What makes Medellín the poster-child of sustainable transport?

via Devex YouTube channel

The city of Medellín, Colombia, once notorious for its drug cartels, is now celebrated for fostering social inclusion through urban planning.

So how did it come to be a leader in sustainable urban development?

Following a string of forward-thinking mayors, the city’s electric trams, outdoor escalators and cable cars today connect the poorest neighborhoods to the city center as part of a transformation that is not only physical, but social.

Devex spoke with the current mayor of Medellín, Federico Gutiérrez Zuluaga, on the sidelines of the Smart City Expo in Barcelona last November about the key to creating a more inclusive city and lessons that could be shared with other cities around the world.

“When we speak about innovative cities and smart cities, we also need well-informed citizens who make their own decisions,” he said. “A government is only successful if it’s joined by the citizens.”

Watch the video above to hear more about Medellín, its path to global acclaim, and the ongoing challenges that remain.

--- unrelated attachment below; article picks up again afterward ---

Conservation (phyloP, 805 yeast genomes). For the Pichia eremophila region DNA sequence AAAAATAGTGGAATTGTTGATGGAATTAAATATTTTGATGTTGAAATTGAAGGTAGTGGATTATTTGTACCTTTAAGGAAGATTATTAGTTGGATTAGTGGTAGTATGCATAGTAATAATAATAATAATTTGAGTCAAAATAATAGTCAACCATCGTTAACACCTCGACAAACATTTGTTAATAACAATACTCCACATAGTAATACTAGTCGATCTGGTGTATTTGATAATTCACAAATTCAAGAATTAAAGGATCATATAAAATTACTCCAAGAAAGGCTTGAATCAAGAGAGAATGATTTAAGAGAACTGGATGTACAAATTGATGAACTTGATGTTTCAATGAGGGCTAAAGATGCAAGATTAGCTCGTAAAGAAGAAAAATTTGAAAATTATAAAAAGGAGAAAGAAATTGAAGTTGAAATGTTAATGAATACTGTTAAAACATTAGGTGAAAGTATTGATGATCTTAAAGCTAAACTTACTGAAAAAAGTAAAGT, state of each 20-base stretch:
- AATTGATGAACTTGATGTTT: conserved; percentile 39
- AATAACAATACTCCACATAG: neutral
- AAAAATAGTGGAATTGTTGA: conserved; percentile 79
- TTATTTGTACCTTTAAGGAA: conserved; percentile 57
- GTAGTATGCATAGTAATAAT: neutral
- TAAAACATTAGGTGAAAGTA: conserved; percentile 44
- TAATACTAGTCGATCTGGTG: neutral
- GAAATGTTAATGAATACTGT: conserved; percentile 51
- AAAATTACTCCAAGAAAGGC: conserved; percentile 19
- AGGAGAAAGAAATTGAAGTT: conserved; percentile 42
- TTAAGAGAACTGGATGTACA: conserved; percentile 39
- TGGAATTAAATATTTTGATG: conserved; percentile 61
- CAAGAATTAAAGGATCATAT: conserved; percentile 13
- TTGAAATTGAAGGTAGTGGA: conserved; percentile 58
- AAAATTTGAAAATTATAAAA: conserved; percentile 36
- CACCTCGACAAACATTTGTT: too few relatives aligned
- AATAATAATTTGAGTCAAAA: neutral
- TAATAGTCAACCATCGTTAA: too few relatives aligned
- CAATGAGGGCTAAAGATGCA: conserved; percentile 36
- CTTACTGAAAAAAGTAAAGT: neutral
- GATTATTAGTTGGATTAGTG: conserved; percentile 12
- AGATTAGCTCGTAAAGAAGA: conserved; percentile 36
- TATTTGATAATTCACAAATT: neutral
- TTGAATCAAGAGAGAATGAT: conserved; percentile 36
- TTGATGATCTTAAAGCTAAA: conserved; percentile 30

Over six weeks, Devex and our partners will explore what it takes to build a successful smart city, how climate resilient and environmentally friendly infrastructure and technologies are being implemented, and how actors in the global development community are working together toward common goals and engaging local communities in an inclusive way. Join us as we examine what it takes to create our smart cities of the future by tagging #SmartCities and @Devex.

About the authors

  • Helen Morgan

    Helen Morgan is a former associate editor and producer at Devex, focusing on climate change and resilience building as the editorial lead of Devex’s Turning the Tide series, and opinions editor for Devex’s Global Views section. With a background in human rights, migration, and sustainable development and design, Helen has written for a variety of international publications in Buenos Aires and Shanghai before moving to Barcelona to study contemporary migration.
  • Naomi Mihara

    Naomi Mihara is a Video Journalist for Devex, based in Barcelona. She has a background in journalism and international development, having previously worked as an assistant correspondent for Japan's Yomiuri Shimbun newspaper and as a communications officer for the International Organization for Migration in Southeast Asia. She holds a master's degree in multimedia journalism from Bournemouth University.

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